End Water Poverty is a global civil society coalition campaigning to end the water and sanitation crisis.
Summary and Reflections: WAM Webinar "Realizing the Human Right to Water and Sanitation"
Co-written by Juliette Refle (consultant at End Water Poverty), and Heloise Chicou (Civil Society Advisor at WaterAid).
End Water Poverty has organised a webinar series for Water Action Month. On Thursday 16th of March, EWP welcomed Virginia Roaf, former assistant of the UN Human Right to Water and Sanitation Special Reporter and consultant for the Sanitation and Water for All Partnership, to discuss the realisation of the Human Right to Water and Sanitation. Discussing this Human Right was especially pertinent within the context of Water Action Month and the preparatory process for the High Level Meetings. The Human Right to Water and Sanitation approach is central in the progress towards the achievement of the sixth Sustainable Development Goal. Both the human right approach and the SDG 6 advocate for a universal access to safe and affordable water and access to adequate and equitable sanitation and hygiene for all and end of open defecation.
As Virginia Roaf highlighted during the webinar, the SDGs have wider targets than the MDGs, which didn’t take into account the safety and the affordability of water and sanitation. As such, these goals are also more difficult to achieve as they require an universal access with equity and equality. Thus, the challenge by 2030 is to reach the most vulnerable who do not have access to a safe and affordable water and to adequate and equitable sanitation and hygiene.
Achieving the SDGs should be tackled with a Human Rights lens: As the SDGs promote universal access to safe and affordable water and to adequate and equitable sanitation and hygiene for all, they are following the human rights framework. This Human Rights approach relies heavily on governments’ responsibilities. By recognising water and sanitation as human rights, people are defined as rights-holders and States as duty-bearers of water and sanitation service provision. This means that the provision of water and sanitation is not a matter of charity – but a legal obligation. Rights-holders can claim their rights and duty-bearers must guarantee the rights to water and sanitation – like other human rights – equally, without discrimination and on the basis of participation and accountability. As Virginia Roaf highlighted in the webinar, governments are requested to look much more to those who are most vulnerable, or the furthest behind with regards to access to water and sanitation.
Virginia Roaf exposed the 5 principles promoted by the Human Rights approach to achieving the SDGs:
- Information: people have the right to know that access to water and sanitation is a Human Right, but they also have the right to know what policies are in place for them to get access to water and sanitation.
- Participation: people should be able to participate in the decision-making concerning their water and sanitation services.
- Sustainability: this is an important criteria, as many facilities are being wrongly recorded as “functioning,” when in fact they are broken or out of order. This therefore does not reflect the reality and needs of populations.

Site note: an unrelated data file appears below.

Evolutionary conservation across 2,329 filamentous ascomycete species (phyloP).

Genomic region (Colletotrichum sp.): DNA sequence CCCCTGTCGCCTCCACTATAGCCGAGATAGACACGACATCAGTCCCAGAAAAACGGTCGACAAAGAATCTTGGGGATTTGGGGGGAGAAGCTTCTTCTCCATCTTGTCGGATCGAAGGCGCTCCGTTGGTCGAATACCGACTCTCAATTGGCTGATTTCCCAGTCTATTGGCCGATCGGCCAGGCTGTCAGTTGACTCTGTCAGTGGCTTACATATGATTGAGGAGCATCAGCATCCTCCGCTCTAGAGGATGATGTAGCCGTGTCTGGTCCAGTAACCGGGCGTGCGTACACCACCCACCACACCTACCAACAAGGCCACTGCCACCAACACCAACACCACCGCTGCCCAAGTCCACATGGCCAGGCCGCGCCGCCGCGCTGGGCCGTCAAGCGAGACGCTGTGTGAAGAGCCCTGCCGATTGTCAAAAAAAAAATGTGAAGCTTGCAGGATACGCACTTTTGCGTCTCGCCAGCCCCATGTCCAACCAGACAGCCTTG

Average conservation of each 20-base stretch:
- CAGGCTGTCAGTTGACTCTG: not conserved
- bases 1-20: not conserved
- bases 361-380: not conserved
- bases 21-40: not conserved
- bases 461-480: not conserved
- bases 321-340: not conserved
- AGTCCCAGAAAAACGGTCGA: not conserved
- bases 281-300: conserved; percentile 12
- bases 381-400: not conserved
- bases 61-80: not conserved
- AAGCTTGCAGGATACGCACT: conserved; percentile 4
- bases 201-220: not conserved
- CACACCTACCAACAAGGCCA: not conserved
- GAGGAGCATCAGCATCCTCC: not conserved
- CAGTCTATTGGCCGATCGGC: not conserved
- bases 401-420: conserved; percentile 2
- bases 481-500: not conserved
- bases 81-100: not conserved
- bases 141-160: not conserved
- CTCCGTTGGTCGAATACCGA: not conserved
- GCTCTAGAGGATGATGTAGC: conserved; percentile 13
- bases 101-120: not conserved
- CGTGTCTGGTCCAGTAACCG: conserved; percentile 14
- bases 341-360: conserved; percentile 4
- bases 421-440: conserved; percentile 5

- Equality and non-discrimination: to achieve universal access, everyone should have access to WASH services, no matter their gender, social class, ethnic group or any other discriminatory criteria.
- Accountability: Governments have to show that they do everything in their power to reach all, including the most marginalised and vulnerable segments of the population.
Governments hence have an obligation to follow these principles, and at the very least to show that their policies and plans take into account a thorough path towards achieving this right.
Considering this approach, Virginia Roaf presented the joint initiative by UNICEF, EWP, WaterAid and other INGOs which aims at bringing the human rights to government in such a way that they use them. They identified that the people with the most responsibility for delivering human rights are service providers, particularly local governments who are key in this process. The group provided material to the local governments to help them understand what Human Rights are and why they are important. If the stakeholders implementing the SDGs understand the Human Rights approach, they could use the human rights approach as a means for implementing the SDGs.
The second part of the webinar addressed the role of governments. The discussion expressed the feeling that governments are more committed to SDGs implementation than adopting a Human Rights approach. Al-Hassan Adam, International Coordinator of EWP, advocated that the only way that we could have a sustainable implementation of SDGs is when there is a proactive civil society pushing their governments to implement plans towards the SDGs that take into account the Human Rights approach. People need to call for their rights. Mobilizing, collaborating, and keeping the pressure on governments is the only way to make the progress towards SDGs viable.
The conclusion of this webinar was that progressing towards the achievement of the SDGs would mean making steps to realise the Human Right to Water and Sanitation. Therefore, both approaches are complementary and should be used to reinforce each other.